Author Topic: Intermittent Ground Fault with Classics on PV  (Read 297 times)

malkierian

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Intermittent Ground Fault with Classics on PV
« on: April 14, 2022, 05:37:53 PM »
For background once again, I have 6 Classics networked together. 5 are charging from PV, one from wind. I have GFP turned off on the wind Classic, and the GFP jumper installed only in the Master Classic (for FollowMe, where the rest are all followers). I've been having this problem for a couple months now, where I would get a ground fault in the system, with seemingly no correlation between instances. Sometimes it would happen multiple times in a day, sometimes it would go for days without a problem. Every time I notice it, I would go out and turn the classics off and back on and the fault would be gone. Because of the intermittent nature of it, I'm having trouble tracking it down. Just today, I managed to get out when it had just happened (I think), and I could move the jumper back and forth between different classics, after resetting the fault without the jumper in them, and have it set off again immediately. However, while doing this, none of the PV sources were connected (positive breakers were open. Negatives were still connected). A few minutes later, after another power cycle of all classics, the fault was gone, with nothing else done on my end. Where can I go to start tracing this problem?

Also, in the manual, it mentions that battery negative and ground shouldn't be bonded in the system except through the jumper, but the manual for my inverters says that battery negative should be grounded. I know I must be missing something between the two, perhaps some clarification could be given here? (for reference, I'm talking about the second to last bullet point on page 6 of the the manual rev 1933)
1st System: 12.5kw on 5 Classics (3 150s, 2 250s), 1 classic 250 with wind turbine, 2 stacked Magnum 4024PAE inverters.

2nd System: 1250W solar on 1 Classic 150, two DIY3024 running separate breaker boxes, one hooked up to Magnum output for AC charging.

boB

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Re: Intermittent Ground Fault with Classics on PV
« Reply #1 on: April 16, 2022, 01:13:49 AM »
Hi malkierian...

How the Classic's internal GND Fault works is,  when you have the GF jumper installed, it connects a 0.5 amp resettable fuse between the common negative and the chassis GND.   If anything should cause that fuse  (PTC)  to open, the Classic detects that and trips a fault.

One thing that can cause this, and this is how we test the circuit in house, is to have a positive voltage (like PV+) touch the Chassis GND connection which will open the PTC...   That is, if there is over 1/2 amp of + current possible to trip the PTC fuse.

If you were to bond the battery negative to GND somewhere, that would short out the PTC fuse and no fault would be detected.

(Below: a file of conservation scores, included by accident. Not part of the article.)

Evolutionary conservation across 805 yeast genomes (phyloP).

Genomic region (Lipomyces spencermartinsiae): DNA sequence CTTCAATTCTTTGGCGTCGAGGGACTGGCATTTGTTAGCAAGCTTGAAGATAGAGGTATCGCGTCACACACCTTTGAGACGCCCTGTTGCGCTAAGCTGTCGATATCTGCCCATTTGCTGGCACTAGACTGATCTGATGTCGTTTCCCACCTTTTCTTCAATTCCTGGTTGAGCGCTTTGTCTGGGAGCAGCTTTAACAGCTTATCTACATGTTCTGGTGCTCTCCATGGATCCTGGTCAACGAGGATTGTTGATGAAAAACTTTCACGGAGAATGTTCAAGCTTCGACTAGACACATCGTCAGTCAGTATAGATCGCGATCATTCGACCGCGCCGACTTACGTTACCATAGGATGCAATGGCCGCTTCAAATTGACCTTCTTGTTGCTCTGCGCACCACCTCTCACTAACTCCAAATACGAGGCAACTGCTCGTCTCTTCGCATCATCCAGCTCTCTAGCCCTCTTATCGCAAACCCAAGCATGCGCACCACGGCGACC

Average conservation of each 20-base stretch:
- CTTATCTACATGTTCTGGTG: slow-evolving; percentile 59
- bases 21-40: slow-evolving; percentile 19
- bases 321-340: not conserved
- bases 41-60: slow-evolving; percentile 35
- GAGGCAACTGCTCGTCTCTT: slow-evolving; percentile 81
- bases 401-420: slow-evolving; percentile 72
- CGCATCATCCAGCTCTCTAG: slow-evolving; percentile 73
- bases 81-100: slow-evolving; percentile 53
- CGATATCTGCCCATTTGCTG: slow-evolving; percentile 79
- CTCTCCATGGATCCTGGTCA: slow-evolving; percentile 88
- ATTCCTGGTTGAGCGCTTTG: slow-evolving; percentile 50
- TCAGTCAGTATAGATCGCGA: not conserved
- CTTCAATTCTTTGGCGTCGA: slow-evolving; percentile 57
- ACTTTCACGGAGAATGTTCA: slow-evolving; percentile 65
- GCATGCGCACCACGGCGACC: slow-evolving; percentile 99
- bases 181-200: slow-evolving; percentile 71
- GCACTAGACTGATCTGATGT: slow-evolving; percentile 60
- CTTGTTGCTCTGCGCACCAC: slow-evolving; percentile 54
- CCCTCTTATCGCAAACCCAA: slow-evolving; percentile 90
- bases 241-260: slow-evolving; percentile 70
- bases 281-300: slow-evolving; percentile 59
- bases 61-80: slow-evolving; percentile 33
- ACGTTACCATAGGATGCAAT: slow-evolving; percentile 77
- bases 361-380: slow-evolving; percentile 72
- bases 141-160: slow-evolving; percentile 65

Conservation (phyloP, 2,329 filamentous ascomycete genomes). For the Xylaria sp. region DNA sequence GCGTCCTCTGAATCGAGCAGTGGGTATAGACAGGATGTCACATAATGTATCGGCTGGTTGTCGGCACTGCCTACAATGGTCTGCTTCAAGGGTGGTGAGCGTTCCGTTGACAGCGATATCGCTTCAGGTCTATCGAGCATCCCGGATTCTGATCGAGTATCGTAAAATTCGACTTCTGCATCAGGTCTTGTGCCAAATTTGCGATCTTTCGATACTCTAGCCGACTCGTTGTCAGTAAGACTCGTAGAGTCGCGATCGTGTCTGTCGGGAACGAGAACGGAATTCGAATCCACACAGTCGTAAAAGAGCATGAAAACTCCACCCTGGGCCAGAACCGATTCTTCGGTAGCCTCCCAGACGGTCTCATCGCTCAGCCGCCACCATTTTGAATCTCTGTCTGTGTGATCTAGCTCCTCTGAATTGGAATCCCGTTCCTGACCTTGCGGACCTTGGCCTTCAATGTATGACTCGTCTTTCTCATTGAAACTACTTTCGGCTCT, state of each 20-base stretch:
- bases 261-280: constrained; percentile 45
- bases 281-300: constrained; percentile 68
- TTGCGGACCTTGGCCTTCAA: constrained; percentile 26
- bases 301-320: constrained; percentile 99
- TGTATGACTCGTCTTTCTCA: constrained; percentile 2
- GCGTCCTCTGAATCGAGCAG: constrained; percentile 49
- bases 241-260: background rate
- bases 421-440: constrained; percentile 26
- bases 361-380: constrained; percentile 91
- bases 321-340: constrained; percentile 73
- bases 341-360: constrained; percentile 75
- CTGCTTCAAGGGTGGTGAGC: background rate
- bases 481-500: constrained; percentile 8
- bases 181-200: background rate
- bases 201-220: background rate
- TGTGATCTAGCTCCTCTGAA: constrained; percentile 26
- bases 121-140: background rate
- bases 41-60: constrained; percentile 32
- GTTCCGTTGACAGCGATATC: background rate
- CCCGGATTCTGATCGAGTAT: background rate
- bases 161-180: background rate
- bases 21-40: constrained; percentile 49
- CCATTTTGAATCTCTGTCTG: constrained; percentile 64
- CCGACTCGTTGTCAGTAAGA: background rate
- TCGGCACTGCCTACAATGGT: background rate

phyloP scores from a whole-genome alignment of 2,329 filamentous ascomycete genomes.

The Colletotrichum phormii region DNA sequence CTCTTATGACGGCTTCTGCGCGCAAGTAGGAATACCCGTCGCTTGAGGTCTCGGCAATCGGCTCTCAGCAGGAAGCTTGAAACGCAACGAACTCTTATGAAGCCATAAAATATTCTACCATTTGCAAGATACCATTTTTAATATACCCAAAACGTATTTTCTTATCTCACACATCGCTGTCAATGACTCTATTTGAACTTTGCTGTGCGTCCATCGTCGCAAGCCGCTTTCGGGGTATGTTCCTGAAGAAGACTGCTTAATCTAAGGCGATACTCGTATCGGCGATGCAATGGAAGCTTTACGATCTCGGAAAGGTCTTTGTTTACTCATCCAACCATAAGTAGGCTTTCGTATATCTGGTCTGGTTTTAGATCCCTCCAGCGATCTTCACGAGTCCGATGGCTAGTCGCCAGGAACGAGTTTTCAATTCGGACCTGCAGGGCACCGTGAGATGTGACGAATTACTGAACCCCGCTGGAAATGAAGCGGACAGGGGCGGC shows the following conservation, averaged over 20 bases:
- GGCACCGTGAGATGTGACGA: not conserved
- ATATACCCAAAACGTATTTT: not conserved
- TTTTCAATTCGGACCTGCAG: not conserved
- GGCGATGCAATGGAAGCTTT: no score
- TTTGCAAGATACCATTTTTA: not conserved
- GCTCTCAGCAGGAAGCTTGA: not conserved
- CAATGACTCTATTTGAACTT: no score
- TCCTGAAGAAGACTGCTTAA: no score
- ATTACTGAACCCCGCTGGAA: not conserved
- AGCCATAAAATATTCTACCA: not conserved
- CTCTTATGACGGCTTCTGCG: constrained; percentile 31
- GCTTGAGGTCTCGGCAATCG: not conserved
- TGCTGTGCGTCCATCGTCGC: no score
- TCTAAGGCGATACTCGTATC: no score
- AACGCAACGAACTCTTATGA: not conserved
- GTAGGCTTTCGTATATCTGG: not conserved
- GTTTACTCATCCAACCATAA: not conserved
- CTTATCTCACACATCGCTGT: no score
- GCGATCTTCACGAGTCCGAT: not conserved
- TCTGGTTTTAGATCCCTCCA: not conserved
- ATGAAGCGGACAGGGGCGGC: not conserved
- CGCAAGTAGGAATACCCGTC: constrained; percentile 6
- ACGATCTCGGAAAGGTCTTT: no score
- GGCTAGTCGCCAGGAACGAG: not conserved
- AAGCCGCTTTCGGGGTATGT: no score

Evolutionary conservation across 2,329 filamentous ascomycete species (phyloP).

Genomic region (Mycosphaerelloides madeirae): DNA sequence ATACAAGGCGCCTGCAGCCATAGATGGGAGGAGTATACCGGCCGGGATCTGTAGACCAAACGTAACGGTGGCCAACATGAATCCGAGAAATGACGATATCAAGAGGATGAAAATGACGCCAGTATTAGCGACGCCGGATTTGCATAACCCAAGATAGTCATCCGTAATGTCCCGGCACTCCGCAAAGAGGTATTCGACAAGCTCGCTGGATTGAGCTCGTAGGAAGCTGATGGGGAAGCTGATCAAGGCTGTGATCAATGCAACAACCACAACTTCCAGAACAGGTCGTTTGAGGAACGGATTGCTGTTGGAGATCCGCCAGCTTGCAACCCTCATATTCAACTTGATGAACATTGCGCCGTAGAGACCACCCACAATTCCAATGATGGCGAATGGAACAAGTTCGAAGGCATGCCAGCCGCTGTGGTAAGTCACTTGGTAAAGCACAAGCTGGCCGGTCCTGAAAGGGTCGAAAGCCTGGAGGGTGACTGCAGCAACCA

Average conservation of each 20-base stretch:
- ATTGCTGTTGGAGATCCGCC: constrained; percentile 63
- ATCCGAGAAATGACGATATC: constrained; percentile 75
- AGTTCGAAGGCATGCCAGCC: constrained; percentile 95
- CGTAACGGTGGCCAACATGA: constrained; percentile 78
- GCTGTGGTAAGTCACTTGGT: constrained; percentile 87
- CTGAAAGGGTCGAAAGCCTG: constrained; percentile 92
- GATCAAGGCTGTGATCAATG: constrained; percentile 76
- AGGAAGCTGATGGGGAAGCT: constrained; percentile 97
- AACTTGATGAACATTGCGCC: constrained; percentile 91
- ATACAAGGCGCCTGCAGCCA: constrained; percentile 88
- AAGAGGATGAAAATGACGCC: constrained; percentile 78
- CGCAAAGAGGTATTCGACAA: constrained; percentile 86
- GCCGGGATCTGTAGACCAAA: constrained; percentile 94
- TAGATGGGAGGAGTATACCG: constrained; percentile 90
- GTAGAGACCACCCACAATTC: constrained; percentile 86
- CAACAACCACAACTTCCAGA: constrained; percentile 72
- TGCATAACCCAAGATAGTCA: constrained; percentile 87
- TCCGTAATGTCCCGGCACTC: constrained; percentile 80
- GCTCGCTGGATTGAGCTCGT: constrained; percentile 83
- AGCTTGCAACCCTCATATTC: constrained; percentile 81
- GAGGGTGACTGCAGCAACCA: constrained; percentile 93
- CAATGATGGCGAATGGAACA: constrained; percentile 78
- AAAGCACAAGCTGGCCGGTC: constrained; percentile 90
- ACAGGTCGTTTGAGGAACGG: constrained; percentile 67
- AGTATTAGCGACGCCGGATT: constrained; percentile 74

Thanks for the note about the manual, page 6.  I will let the others know and we can put that into a list of changes, if it isn't there already.

One thing that might cause intermittent ground faults is that jumper, which might be making a bad connection... It has to make a good connection, otherwise the internal logic that tries to pull a logic HIGH (a GND fault), will not be held LOW by the good connection that the jumper and PTC and traces provide.   The connection between negative and GND.

So, that could be one possibility.   That is why we use gold covered connectors and jumpers

One thing you might try, IF you are willing to live without one of your 6 controllers for a short time to experiment, is to just turn off the PV to your Classic with the GFI and see if it faults.  Turning off the PV+ will remove the possibility of a real GND fault there...  If it still faults, then it is more than likely just a bad connection with the jumper or something like that.

If it IS that Classic with a bad jumper connection, you could try another of the 6 Classics to see if that one works better.  Disable the first GFI Classic and enable the 2nd GFI Classic and make sure it has its jumper on.

Please keep us posted.

boB


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malkierian

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Re: Intermittent Ground Fault with Classics on PV
« Reply #2 on: April 17, 2022, 05:33:29 PM »
Alright, so a pretty massive update. I had another day where it was tripping over and over again, so I was able to do some further diagnosis. I moved the jumper between classics and was still getting the fault, even with the previous ones turned off. So I did the only other logical thing. I started disconnecting wires one at a time to try to isolate the issue. It finally got to a point where I had a couple different controllers completely unplugged, including ground, except for the battery+, ethernet and the three communication ports (front panel and follow-me ports). One time, I forgot that I had done that and tried to turn one of those controllers on, and it actually turned on. Unplugged the communication cables and it turned off. At first I thought there were neutral connections going through there, but surely it was running from battery to ground using the ground in the comm ports, right?

After that, I completely un-networked all of the classics (including removing ethernet cables) and set them with sane internal measurement cutoffs for charging, put the GFP jumpers back on all of them, and let the system run for a few days, and when I went out to check, only one was actually faulted. So, the only think I could think of, is that when there was a fault on that one controller's ports, whether it was on or off, that fault was passed along via the comm ports because of those ground connections, thus creating faults in the rest of the controllers. That's the best I could come up with, and it still doesn't make any sense. Any thoughts?
« Last Edit: April 17, 2022, 05:38:44 PM by malkierian »
1st System: 12.5kw on 5 Classics (3 150s, 2 250s), 1 classic 250 with wind turbine, 2 stacked Magnum 4024PAE inverters.

2nd System: 1250W solar on 1 Classic 150, two DIY3024 running separate breaker boxes, one hooked up to Magnum output for AC charging.

boB